Government suffers Seanad defeat in advance of referendum
Four Labour Senators absent for vote to abolish upward only rents
Senator Feargal Quinn: moved the Private Members’ bill to abolish upward only rent
The Government suffered an embarrassing defeat in the Seanad last night in advance of tomorrow’s referendum to abolish the House.
Four Labour Senators, John Kelly, John Whelan, Denis Landy and Jimmy Harte, failed to show up to support the Coalition on a vote on a Private Members’ Bill moved by Independent Feargal Quinn to abolish upward only rent reviews. The Bill was passed by 27 votes to 23 and will now go to committee stage next week.
Labour sources said a full party whip had been imposed for the vote and that Labour chief whip Emmet Stagg would be speaking to the Senators. Labour Ministers and other party Oireachtas members were privately furious with the absent Senators and said it was a further embarrassment for the party in a week in which it had secured the lowest poll ratings in over 25 years.
Fianna Fáil’s Averil Power and Sinn Féin’s Kathryn Reilly were also absent but were understood to be paired.
The major talking point was the absence of the Labour Senators who had supported the legislation paving the way for the referendum. Mr Kelly and Mr Whelan were particularly active in canvassing for a No vote during the campaign.
There were cheers from a number of Senators when the Government lost the vote. There were mixed views among those Senators who turned up for the vote on the outcome.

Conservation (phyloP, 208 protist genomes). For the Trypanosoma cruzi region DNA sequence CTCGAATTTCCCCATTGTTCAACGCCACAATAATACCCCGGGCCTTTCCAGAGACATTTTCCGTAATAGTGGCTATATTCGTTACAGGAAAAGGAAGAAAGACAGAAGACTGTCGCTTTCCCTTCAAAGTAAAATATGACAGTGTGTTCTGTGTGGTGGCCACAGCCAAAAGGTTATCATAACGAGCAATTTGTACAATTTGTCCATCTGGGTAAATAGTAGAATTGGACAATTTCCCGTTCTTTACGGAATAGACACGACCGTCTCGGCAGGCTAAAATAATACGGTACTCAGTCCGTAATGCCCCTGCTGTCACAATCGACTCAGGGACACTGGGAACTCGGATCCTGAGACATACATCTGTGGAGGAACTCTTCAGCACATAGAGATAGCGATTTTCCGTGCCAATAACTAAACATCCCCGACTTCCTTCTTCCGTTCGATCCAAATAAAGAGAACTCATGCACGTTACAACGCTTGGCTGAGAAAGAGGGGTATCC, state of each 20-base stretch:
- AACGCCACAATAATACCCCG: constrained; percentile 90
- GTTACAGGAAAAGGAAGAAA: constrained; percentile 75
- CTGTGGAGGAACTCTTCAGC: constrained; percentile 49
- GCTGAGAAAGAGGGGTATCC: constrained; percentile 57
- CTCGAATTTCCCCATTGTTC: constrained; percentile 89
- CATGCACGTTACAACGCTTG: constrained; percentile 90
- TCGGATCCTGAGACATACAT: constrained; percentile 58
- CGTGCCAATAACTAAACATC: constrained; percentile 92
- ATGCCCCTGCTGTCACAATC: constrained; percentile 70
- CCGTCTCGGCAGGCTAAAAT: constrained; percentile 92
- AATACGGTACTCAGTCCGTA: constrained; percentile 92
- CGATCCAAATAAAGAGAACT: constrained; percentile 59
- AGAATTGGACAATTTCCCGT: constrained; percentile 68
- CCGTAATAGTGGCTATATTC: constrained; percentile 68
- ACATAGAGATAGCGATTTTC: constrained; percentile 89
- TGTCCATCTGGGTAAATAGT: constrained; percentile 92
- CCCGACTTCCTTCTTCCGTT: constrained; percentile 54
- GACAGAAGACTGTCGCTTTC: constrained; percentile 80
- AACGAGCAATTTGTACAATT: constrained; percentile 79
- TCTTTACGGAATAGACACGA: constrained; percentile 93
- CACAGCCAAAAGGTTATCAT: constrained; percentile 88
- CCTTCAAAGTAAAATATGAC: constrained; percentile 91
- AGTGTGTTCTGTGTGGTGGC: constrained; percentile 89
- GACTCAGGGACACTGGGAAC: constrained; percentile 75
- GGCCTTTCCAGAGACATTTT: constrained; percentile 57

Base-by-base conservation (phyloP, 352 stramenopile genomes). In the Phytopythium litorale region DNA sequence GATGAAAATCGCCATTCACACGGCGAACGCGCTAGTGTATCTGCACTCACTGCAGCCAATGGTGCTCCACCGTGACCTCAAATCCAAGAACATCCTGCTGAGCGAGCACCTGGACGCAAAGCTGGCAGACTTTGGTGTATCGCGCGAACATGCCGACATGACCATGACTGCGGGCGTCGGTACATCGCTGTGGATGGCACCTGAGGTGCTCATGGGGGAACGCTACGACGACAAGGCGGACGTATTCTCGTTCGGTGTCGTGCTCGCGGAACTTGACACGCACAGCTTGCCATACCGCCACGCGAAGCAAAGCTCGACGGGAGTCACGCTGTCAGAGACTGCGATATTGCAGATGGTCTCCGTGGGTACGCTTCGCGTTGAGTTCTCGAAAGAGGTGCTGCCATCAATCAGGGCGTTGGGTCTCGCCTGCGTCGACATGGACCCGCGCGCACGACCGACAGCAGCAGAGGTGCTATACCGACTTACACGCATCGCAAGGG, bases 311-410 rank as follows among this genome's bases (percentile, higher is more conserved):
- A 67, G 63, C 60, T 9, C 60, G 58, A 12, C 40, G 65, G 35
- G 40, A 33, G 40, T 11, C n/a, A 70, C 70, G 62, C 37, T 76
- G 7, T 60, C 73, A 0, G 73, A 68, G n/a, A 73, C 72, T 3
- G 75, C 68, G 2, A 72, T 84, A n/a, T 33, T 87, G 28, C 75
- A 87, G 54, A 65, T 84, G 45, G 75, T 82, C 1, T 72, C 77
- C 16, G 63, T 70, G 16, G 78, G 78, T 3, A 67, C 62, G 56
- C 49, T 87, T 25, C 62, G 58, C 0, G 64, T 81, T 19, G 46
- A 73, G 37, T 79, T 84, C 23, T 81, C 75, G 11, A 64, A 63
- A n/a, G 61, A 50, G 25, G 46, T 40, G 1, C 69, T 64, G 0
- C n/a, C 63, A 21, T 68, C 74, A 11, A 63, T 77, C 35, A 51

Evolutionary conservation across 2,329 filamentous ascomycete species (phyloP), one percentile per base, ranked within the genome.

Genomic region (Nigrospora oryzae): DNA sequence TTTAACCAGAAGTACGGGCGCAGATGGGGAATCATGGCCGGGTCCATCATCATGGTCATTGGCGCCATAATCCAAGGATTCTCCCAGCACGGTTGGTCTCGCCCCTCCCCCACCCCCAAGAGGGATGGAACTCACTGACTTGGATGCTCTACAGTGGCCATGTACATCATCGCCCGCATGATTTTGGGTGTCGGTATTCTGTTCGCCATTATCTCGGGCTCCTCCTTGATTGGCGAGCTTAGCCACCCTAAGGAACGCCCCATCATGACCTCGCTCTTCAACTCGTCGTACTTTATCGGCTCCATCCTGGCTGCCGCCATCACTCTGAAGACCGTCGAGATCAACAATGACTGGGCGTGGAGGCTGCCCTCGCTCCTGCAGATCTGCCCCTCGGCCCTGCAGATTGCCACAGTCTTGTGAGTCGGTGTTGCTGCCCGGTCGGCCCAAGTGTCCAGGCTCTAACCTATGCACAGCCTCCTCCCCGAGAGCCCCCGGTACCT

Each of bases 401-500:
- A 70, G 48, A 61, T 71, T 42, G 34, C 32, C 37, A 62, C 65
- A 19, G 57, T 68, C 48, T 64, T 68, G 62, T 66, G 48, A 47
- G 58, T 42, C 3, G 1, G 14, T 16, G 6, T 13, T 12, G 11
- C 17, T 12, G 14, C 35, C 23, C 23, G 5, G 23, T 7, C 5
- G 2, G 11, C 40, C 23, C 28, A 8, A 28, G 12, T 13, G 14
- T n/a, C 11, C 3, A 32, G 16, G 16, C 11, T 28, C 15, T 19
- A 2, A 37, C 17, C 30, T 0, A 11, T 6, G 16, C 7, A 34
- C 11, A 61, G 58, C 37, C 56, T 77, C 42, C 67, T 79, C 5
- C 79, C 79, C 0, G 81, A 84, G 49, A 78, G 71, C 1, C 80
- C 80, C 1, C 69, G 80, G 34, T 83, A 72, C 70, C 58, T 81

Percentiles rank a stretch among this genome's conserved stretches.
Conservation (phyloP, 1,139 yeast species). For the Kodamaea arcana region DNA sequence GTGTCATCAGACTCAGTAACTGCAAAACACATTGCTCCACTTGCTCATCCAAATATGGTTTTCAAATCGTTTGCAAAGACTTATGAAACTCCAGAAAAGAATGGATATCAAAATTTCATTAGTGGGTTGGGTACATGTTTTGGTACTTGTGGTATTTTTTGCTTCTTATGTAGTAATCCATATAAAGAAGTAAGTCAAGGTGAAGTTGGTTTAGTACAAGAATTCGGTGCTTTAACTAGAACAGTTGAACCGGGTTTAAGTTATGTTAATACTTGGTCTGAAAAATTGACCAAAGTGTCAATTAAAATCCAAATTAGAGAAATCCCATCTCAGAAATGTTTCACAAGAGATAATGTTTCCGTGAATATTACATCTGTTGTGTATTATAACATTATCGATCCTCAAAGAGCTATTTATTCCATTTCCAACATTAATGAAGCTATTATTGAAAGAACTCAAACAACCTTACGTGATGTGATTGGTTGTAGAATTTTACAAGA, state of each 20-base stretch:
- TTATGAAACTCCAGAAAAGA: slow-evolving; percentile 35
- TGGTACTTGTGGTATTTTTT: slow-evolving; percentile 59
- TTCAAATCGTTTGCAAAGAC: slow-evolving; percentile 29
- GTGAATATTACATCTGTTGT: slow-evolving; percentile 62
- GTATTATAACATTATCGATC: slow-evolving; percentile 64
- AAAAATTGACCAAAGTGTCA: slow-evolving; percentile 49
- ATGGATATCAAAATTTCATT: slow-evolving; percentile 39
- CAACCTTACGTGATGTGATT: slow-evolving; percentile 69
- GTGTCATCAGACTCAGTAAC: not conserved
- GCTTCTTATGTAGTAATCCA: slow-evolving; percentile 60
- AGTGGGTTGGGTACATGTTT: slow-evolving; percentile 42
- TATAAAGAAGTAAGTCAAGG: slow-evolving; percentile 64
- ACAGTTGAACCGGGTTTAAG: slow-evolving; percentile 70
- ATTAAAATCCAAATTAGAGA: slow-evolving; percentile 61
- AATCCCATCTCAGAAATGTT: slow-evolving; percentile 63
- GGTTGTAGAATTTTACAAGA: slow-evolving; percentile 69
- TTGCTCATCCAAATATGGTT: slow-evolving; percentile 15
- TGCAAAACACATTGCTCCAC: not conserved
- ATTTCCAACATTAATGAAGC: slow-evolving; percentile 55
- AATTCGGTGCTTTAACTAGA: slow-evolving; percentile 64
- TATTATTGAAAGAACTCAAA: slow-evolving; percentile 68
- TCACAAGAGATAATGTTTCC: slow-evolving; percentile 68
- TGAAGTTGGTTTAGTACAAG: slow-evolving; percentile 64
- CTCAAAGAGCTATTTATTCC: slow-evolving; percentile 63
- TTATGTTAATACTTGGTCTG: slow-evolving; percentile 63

Some felt it was a damaging political stunt in advance of the referendum while others believed it was a legitimate political exercise.
Introducing his Upward Only Rent Bill, Mr Quinn said the exigencies of the common good lay in favour of a legislative measure which carefully balanced the rights of small business as against the rights of banks and institutional investors to ease the burden on small businesses.
“It is true that this Bill would be depriving individuals and companies of an important contractual right without compensation, but this is very often a consequence of regular and ordinary legislative activity,’’ he added.
Trapped in leases
Mr Quinn said the reality for businesses was that many of them were trapped in leases with rents which were reflective of over-inflated land valued in 2006 rather than 2013. The situation was exacerbated by the fact that consumer spending and economic activity was at an all-time low.
“Senators will be aware that the Government announced in December 2011 it had decided not to proceed with the legislation to abolish upward only rent reviews,’’ he added.
Points of conflict with the Constitution were identified during the development of the legislation and on the advice of the Attorney General it was not possible to proceed with it, he added.
Mr Ring said it was appreciated that the Government’s decision was, and continued to be, very disappointing for those who had campaigned for change in that area.
“It was also a particular disappointment to the Minister for Justice who had devoted a substantial portion of time to attempt to address the issue.